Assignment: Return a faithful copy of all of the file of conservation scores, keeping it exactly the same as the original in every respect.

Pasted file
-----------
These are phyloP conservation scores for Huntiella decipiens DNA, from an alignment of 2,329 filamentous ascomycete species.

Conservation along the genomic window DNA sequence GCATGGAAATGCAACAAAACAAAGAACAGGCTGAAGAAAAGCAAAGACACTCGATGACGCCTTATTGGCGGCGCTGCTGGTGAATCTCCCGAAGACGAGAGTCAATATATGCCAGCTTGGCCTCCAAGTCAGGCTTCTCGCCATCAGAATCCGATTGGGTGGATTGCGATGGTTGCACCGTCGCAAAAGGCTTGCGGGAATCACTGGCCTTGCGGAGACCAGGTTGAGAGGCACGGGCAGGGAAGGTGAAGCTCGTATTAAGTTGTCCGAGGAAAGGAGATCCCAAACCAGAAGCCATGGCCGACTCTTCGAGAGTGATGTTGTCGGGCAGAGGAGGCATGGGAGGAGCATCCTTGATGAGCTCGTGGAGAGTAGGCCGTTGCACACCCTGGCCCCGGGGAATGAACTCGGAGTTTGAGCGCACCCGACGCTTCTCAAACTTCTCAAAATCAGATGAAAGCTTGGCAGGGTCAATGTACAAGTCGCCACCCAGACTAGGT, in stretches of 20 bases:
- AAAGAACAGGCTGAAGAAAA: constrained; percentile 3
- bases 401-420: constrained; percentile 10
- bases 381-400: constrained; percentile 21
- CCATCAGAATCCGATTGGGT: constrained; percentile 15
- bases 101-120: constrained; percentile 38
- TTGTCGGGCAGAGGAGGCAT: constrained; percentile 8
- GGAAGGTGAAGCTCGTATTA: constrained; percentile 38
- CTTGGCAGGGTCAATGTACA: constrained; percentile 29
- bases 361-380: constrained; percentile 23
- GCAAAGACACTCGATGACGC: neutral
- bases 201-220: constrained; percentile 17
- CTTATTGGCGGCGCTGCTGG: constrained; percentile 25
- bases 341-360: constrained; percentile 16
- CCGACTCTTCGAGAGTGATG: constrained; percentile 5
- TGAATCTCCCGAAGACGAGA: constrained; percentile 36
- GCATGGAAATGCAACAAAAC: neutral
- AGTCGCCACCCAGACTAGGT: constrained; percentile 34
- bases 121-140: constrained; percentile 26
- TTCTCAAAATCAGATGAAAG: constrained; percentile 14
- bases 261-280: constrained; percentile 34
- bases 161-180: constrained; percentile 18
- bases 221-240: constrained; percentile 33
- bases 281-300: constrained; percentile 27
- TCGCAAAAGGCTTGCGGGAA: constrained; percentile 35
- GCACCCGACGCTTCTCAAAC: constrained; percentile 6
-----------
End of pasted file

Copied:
These are phyloP conservation scores for Huntiella decipiens DNA, from an alignment of 2,329 filamentous ascomycete species.

Conservation along the genomic window DNA sequence GCATGGAAATGCAACAAAACAAAGAACAGGCTGAAGAAAAGCAAAGACACTCGATGACGCCTTATTGGCGGCGCTGCTGGTGAATCTCCCGAAGACGAGAGTCAATATATGCCAGCTTGGCCTCCAAGTCAGGCTTCTCGCCATCAGAATCCGATTGGGTGGATTGCGATGGTTGCACCGTCGCAAAAGGCTTGCGGGAATCACTGGCCTTGCGGAGACCAGGTTGAGAGGCACGGGCAGGGAAGGTGAAGCTCGTATTAAGTTGTCCGAGGAAAGGAGATCCCAAACCAGAAGCCATGGCCGACTCTTCGAGAGTGATGTTGTCGGGCAGAGGAGGCATGGGAGGAGCATCCTTGATGAGCTCGTGGAGAGTAGGCCGTTGCACACCCTGGCCCCGGGGAATGAACTCGGAGTTTGAGCGCACCCGACGCTTCTCAAACTTCTCAAAATCAGATGAAAGCTTGGCAGGGTCAATGTACAAGTCGCCACCCAGACTAGGT, in stretches of 20 bases:
- AAAGAACAGGCTGAAGAAAA: constrained; percentile 3
- bases 401-420: constrained; percentile 10
- bases 381-400: constrained; percentile 21
- CCATCAGAATCCGATTGGGT: constrained; percentile 15
- bases 101-120: constrained; percentile 38
- TTGTCGGGCAGAGGAGGCAT: constrained; percentile 8
- GGAAGGTGAAGCTCGTATTA: constrained; percentile 38
- CTTGGCAGGGTCAATGTACA: constrained; percentile 29
- bases 361-380: constrained; percentile 23
- GCAAAGACACTCGATGACGC: neutral
- bases 201-220: constrained; percentile 17
- CTTATTGGCGGCGCTGCTGG: constrained; percentile 25
- bases 341-360: constrained; percentile 16
- CCGACTCTTCGAGAGTGATG: constrained; percentile 5
- TGAATCTCCCGAAGACGAGA: constrained; percentile 36
- GCATGGAAATGCAACAAAAC: neutral
- AGTCGCCACCCAGACTAGGT: constrained; percentile 34
- bases 121-140: constrained; percentile 26
- TTCTCAAAATCAGATGAAAG: constrained; percentile 14
- bases 261-280: constrained; percentile 34
- bases 161-180: constrained; percentile 18
- bases 221-240: constrained; percentile 33
- bases 281-300: constrained; percentile 27
- TCGCAAAAGGCTTGCGGGAA: constrained; percentile 35
- GCACCCGACGCTTCTCAAAC: constrained; percentile 6